In recent years organisations have been (and are) moving with tremendous speed towards “green thinking” as never before. This is largely due to the great pressure from the global community, stricter regulations and increase in oil costs.
However, there is still a way too low proportion of organisations that are responsible enough for their operations, because it’s not enough to only follow existing regulations. Organisations are expected to show more responsibility and the environment critically needs them to meet those expectations.
The first step organisations can take to reduce their impact on the environment is to adopt eco friendly business practices. Consequently, they should be able to reduce carbon footprints which results in better reputation.
In any case, this is easier said than done. The main challenge is to form a plan and get the whole organisation to act upon it and support it. A good reference point is to follow the three R’s: reduce, reuse and recycle.
Being an eco friendly organisation is an ongoing process that needs a clear vision of what it means and how it will be implemented. The vision creates a benchmark and indicates what the organisation hopes to achieve in the nearest future.
The potential paradox of profitability and responsibility towards the environment, occur when the organisation’s vision is not clear enough and the whole organisation is not heading the same way.
Green Thinking is Profitable
It is a common misconception, to associate environmental responsibility to expense. In fact, organisations are too often reluctant to act up on responsible behaviour, because they are afraid to gain too little or fail maintain their profit.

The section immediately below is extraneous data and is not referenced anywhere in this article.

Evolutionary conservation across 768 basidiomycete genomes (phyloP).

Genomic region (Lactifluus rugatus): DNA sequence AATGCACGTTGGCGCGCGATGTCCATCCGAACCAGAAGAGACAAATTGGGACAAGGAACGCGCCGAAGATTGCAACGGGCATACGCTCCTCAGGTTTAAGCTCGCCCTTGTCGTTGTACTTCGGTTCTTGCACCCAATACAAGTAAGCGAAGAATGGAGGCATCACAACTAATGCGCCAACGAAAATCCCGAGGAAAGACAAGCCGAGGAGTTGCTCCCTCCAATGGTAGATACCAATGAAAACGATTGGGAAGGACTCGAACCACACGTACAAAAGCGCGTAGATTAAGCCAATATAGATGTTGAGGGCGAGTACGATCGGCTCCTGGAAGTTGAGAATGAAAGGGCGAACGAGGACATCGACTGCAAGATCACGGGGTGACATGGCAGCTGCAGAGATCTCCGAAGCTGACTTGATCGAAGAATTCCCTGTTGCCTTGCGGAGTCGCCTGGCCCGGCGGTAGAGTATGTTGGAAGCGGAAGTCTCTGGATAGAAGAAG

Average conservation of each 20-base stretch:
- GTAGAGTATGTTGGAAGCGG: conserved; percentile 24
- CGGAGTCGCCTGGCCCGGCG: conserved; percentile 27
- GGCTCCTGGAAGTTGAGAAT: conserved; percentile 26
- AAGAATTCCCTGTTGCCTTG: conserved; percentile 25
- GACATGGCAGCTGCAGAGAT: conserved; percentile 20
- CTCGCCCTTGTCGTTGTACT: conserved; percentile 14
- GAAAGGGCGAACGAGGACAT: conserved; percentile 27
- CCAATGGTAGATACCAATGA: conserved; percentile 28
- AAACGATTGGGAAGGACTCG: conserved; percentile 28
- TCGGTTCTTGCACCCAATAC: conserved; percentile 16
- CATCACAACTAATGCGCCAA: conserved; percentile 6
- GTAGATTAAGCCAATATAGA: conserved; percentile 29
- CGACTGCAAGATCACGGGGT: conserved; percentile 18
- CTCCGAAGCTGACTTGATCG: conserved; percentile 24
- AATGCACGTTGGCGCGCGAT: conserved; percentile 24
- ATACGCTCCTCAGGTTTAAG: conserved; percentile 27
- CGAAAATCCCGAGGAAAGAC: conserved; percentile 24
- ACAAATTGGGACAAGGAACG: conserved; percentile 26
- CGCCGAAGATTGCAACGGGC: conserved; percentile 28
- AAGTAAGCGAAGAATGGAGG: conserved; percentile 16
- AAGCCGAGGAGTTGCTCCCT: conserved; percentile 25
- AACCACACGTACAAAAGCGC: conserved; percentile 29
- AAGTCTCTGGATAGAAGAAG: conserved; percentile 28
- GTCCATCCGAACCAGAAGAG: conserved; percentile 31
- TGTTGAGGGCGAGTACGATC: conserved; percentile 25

There is no doubt, that companies have to be profitable to survive and earn a higher return on shareholders’ equity than they would realise by depositing money in a bank. But companies should be seen as more than just an “economic machines”.
Indeed, there are clear evidence that those companies that are eco-friendly and practice responsible business activities are financially outperforming others that don’t.
A study by nonprofit CDP, supports this claim and argues that companies that are actively taking steps towards environmental responsibility, are securing 18% higher return on investment (ROI) than companies that don’t.
For instance, Apple Inc. claim that our planet deserves their best thinking. Put into practice, they are creating new solar energy, switching to greener materials of their products, and improving ways to recycle devices using robots. Last year, Apple Inc. reported their biggest annual profit in history.
In order to increase profit, companies should start with “going green” because they will reduce waste and save money, improve their reputation and build up competitive advantage.